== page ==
Considered by many to be Miyazaki's most important work, this movie is the story of a princess growing up in a near-feudal world in the distant future, after war has destroyed much of the Earth's environment and technology. A love of all living things and an impassioned drive lead her into terrible danger as she discovers that the dark forces of the world beyond her homeland are matched in intensity by her own feelings of rage, pain, and loss. Can she lead her people beyond survival to reconciliation with nature and with each other?
 
Laputa: Castle in the Sky 
(Tenkû no shiro Laputa) [1986] 
Hayao Miyazaki 
Studio Ghibli 
Japan / 35 mm / 124:00  
English language version

Friday, September 24, 11:00 am (Bytowne)

Laputa: Castle in the Sky has become one of Hayao Miyazaki's most admired works. A masterpiece in storytelling and filmmaking, the story delves into an exciting tale of two orphans, Pazu and Sheeta, each of whom is linked to Laputa, a secret floating city of mysterious power. In search for the mythical city, both vow to unravel the mystery of the luminous crystal around Sheeta's neck. Throughout their journey they encounter air pirates, battle secret agents and astounding obstacles that keep them from the truth. Partly based on Miyazaki's experiences on a study trip to Wales, as well as Jonathan Swift's heroic saga Gulliver's Travels.

 
Spirited Away (Sen to Chihiro no kamikakushi) [2001]
Hayao Miyazaki
Studio Ghibli
Japan / 35 mm / 125:00
Japanese with English subtitles

Friday, September 24, 7:00 pm (National Archives) 
In his latest endeavour, Miyazaki enters into the dream-like world of a ten-year-old girl, Chihiro. On the journey to their new home, Chihiro and her parents come across a tunnel in the countryside that leads them into an old, abandoned theme park. However as Chihiro wanders off alone, night falls and she returns to find her parents transformed into pigs, leaving her trapped in the spirit realm. Miyazaki's continual exploration of the tension between environments – domestic, natural, social, and political – gives this film the feel of a familiar dream being played out in front of your eyes.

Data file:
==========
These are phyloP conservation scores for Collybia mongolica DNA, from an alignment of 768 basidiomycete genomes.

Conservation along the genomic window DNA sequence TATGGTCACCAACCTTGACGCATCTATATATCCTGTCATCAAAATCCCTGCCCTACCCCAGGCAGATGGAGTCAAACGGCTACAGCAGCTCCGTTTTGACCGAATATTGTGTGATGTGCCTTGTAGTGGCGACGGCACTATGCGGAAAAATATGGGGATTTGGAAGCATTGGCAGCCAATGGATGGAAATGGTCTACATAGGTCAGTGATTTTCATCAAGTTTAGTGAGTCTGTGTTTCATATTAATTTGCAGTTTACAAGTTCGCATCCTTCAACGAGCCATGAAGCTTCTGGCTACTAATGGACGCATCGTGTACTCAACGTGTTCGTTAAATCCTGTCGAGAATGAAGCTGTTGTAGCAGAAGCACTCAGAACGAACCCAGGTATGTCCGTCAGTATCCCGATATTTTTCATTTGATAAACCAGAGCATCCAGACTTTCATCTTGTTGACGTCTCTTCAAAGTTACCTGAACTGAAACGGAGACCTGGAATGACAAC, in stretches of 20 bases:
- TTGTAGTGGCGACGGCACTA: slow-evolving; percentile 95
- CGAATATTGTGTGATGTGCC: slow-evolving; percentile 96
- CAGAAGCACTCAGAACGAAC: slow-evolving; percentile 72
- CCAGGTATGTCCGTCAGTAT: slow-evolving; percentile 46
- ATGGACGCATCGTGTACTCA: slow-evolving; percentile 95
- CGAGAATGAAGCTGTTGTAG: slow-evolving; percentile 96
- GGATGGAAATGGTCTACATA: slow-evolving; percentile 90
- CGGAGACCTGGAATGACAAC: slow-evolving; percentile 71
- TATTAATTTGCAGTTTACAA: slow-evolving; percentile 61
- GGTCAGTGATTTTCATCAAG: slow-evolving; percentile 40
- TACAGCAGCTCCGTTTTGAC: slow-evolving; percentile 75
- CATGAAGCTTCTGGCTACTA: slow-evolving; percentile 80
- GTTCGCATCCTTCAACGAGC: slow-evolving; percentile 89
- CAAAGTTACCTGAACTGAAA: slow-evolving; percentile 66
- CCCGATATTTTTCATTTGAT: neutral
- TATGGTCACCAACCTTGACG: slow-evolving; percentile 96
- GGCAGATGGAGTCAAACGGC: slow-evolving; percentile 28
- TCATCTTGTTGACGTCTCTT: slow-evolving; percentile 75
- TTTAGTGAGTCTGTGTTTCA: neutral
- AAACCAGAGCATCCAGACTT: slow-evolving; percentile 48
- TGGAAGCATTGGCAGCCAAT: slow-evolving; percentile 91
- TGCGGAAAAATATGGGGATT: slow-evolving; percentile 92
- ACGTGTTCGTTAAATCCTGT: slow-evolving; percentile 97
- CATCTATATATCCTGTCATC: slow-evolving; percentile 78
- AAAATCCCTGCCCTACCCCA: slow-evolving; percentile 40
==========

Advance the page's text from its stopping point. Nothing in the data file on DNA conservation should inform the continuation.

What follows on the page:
Kiki's Delivery Service (Majo-no Takkyubin) [1989]
Hayao Miyazaki
Studio Ghibli
Japan / 35 mm / 103:00
English language version

Saturday, September 25, 1:00 pm (Bytowne)
Based on a successful Japanese children's book, Kiki's Delivery Service tackles Miyazaki's typical humanist themes of transition, wonderment and emotional growth in exquisite fashion. A young witch, on her mandatory year of independent life, finds fitting into a new community difficult. In order to support herself she runs her own air courier service.
Porco Rosso (Kurenai no buta) [1992]
Hayao Miyazaki
Studio Ghibli
Japan / 35 mm / 94:00
NEW English language version!

Sunday, September 26, 1:00 pm (NAC Southam Hall) 
Initially planned as a 30-minute in-flight movie on Japan Airlines, Porco Rosso was intended to be a “distraction for tired business people in a stuffy airplane cabin.” Instead, it became a feature-length movie about an Italian Air Force pilot, Marco, who left the service due to the rise of fascism. Although typically known for creating works for children, Porco Rosso illustrates Miyazaki's strength as a director in his prime creating a film that is as suitable for adults as it is for children.